• An equally prominent link leads to the FAQs area, which combines careful responses to reputation management issues (‘Does Nestle have child labour in its supply chains?’) with practical questions for customers and others (‘What type of nutritional information do you put on your packaging?’). Questions are logically categorised and easy to search.
  • ‘Connect with us’ is a further clickable panel. This leads, unusually but logically and appropriately, to a gateway page for Nestlé’s presence on a range of social media channels: Twitter, Facebook, YouTube, LinkedIn, Google + and Flickr. Why is this a logical thing to signpost on a Contact us page? Because people are increasingly choosing to talk to companies via social media. For sure, only some of the channels signposted are truly social (Facebook and Google+ are; Flickr and YouTube are not, for example), but users can be expected to know this.

Back on Nestlé’s main Contact us page, there are also conventional – but highly useful – telephone numbers and email addresses for investor relations and media relations, plus a general enquiries number with details of office hours helpfully provided.

Finally, there is a conventional web enquiry form, complete with an explanation of what will happen to an enquiry once it has been sent – an explanation that is often missing from many other corporate sites’ web forms.

Best practice elsewhere

Other companies offer a range of other ideas for web managers looking to improve their corporate site’s contact provision.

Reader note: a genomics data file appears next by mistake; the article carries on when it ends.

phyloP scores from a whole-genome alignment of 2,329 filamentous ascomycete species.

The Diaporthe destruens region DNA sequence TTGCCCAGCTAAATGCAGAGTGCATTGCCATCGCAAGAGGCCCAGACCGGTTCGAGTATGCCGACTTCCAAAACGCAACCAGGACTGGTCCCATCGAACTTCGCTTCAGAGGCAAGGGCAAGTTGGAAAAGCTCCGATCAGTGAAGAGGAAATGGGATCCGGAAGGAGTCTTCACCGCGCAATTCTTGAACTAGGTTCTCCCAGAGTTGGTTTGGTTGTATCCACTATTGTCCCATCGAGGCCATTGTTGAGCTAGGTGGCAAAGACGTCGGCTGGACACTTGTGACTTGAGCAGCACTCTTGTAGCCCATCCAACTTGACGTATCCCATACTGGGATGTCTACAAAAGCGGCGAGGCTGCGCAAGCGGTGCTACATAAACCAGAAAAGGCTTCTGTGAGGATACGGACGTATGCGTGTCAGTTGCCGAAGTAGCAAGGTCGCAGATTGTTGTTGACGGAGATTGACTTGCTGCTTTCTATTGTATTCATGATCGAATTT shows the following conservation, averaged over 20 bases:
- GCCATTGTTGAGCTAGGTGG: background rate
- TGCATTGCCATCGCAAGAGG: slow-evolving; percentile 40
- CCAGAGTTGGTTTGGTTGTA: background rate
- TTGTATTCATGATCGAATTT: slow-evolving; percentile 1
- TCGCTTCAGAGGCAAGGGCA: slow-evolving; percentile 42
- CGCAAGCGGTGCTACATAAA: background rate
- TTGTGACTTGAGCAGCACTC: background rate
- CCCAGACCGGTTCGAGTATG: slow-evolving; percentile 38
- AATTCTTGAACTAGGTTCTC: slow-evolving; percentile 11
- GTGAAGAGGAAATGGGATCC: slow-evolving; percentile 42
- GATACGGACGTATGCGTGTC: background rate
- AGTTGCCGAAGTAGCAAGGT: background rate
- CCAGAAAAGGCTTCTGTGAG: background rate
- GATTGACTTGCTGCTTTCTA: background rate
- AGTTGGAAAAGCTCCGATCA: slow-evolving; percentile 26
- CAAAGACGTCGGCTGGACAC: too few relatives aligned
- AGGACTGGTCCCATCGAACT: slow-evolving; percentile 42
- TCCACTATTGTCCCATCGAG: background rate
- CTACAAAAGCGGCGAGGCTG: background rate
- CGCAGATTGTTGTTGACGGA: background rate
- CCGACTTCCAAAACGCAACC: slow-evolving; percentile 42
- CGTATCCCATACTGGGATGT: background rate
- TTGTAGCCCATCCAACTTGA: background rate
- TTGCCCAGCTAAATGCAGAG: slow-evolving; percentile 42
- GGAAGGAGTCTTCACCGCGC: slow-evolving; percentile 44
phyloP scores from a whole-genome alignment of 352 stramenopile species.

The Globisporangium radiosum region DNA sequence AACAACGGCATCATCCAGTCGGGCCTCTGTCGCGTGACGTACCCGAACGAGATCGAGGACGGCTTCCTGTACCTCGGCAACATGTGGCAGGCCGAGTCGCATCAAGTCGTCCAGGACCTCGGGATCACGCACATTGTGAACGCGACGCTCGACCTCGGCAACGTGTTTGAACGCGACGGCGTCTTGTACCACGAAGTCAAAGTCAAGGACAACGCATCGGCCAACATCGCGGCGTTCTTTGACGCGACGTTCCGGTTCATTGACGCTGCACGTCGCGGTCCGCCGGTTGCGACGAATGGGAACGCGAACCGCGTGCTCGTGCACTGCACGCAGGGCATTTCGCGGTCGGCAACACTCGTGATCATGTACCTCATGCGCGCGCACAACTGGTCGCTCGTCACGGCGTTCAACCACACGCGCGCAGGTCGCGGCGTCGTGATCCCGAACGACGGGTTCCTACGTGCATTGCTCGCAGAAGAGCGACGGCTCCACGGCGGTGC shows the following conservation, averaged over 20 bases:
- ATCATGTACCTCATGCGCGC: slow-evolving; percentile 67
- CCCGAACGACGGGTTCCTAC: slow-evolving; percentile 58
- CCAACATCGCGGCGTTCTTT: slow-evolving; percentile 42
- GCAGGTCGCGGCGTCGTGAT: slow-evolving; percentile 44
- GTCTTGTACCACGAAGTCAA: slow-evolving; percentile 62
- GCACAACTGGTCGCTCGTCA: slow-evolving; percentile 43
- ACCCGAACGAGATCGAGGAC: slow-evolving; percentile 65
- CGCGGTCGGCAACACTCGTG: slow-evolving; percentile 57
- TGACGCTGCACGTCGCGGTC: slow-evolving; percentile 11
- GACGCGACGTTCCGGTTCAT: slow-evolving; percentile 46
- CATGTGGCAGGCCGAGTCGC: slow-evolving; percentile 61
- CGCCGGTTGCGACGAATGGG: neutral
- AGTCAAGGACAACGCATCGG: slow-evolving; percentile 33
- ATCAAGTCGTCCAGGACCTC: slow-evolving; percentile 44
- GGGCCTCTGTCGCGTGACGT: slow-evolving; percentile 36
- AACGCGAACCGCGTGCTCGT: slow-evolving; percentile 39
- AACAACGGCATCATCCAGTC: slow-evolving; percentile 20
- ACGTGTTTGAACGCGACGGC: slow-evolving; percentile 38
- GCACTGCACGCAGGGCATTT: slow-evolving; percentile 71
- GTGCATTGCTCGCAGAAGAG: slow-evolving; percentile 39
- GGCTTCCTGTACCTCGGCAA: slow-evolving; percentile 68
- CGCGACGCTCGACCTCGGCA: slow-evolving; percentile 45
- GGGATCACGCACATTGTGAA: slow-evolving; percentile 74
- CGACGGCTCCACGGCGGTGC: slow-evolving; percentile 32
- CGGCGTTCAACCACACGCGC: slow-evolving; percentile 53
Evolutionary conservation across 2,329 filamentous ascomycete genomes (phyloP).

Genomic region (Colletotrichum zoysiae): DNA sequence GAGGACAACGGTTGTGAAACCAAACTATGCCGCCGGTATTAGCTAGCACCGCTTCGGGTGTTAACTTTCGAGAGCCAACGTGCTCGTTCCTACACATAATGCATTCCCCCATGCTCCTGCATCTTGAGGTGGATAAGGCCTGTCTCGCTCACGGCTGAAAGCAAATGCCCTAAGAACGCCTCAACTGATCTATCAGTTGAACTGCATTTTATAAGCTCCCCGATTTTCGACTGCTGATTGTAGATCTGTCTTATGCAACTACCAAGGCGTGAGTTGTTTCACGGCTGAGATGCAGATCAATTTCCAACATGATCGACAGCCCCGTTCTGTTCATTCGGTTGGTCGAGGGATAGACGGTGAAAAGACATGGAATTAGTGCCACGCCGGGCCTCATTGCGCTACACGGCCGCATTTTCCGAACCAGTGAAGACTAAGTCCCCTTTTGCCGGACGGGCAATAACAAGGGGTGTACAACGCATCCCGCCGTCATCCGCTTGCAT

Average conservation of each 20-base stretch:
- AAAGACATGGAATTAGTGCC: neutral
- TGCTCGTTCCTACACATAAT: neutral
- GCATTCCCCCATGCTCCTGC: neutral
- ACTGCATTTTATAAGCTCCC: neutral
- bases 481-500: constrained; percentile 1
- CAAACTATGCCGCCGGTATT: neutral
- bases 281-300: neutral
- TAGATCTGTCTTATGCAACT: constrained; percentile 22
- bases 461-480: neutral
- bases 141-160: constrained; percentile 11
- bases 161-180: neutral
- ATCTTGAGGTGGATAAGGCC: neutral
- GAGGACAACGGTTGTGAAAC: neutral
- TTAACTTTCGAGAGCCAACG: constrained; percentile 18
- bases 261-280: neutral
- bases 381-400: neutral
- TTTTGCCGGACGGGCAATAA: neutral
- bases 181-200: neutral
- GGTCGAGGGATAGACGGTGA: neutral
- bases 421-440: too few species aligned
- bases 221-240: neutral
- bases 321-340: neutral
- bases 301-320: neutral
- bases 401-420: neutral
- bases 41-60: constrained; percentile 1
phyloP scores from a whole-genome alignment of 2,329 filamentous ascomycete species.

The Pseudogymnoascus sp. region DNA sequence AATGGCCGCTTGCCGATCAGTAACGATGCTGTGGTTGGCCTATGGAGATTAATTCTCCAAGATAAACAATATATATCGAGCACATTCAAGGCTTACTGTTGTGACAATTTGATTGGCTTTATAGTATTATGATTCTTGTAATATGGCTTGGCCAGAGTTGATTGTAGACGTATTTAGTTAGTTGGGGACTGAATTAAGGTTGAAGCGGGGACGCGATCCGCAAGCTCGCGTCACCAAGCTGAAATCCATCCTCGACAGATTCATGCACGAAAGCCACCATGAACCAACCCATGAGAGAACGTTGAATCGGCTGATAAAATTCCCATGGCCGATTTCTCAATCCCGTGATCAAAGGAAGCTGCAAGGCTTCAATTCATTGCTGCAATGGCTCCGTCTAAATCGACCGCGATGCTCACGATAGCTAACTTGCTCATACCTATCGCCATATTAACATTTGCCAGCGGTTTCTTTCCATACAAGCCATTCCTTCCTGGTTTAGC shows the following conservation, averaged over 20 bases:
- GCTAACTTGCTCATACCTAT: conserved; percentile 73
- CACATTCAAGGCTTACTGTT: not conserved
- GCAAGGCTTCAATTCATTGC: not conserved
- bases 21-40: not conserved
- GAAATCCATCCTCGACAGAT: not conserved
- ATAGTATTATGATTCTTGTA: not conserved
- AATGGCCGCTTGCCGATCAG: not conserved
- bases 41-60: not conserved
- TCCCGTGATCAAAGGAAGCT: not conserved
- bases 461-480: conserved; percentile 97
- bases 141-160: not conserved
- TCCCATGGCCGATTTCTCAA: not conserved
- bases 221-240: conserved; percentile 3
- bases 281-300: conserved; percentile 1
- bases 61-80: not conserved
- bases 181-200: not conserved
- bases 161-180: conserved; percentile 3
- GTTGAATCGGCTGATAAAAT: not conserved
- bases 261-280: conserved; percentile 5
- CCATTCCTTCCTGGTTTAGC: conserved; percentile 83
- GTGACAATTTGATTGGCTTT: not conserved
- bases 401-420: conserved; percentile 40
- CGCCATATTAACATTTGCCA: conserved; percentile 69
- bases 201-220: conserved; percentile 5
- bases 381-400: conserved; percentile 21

CitiGroup shows how a simple, carefully curated directory page can guide people to contact information wherever it exists throughout the web estate: a useful approach for firms with a decentralised online presence.

Siemens’ global site has a constantly visible Contact link that leads to different contact information according to the section that the visitor is currently in. Clicking Contact in the IR section, for instance, leads to the IR contact details. A series of tabs in the Contact area ensures that other contact details are always within easy reach. See BC Tip for a similarly tailored contact service by Allianz.

General Electric’s neatly categorised Contact page is carefully mobile optimised, with categories provided as intuitive tabs in ‘desktop’ mode, and as a vertical listing of links in ‘mobile’ mode.

Warnings from the worst

What should companies avoid in their Contact provisions? Here are particularly acute examples of three common pitfalls:


The global Vodafone site’s contact page has just one telephone number and the physical registered office address, headed by the terse note: ‘All general enquiries about Vodafone should be made through the central switchboard’. There are no signposts for users with specific enquiries – aside from right-column links to press, IR and other landing pages (not to the relevant contact pages themselves). The message to visitors? ‘Please go away’.


ExxonMobil’s corporate site has a long Contact directory. But lack of filters, combined with the jumbling up of consumer-oriented contact points with those aimed at wholesale buyers and corporate audiences makes it more difficult to browse than necessary.

Lack of clear signposts

Many companies bury their corporate site’s main Contact link in the footer, where it is easy to overlook – especially on long-scrolling pages. This may reflect a conscious decision to discourage direct contact – though it is also likely to undermine any company’s efforts to present itself as open and transparent. Toyota’s English-language global site goes a step further, however – and doesn’t have a main Contact signpost at all, forcing visitors to waste time trawling the rest of the company’s web estate to find a relevant contact point.

Indeed, wasting users’ time is perhaps the worst crime that a Contact section – or lack of one – can commit.  

First published 04 February, 2015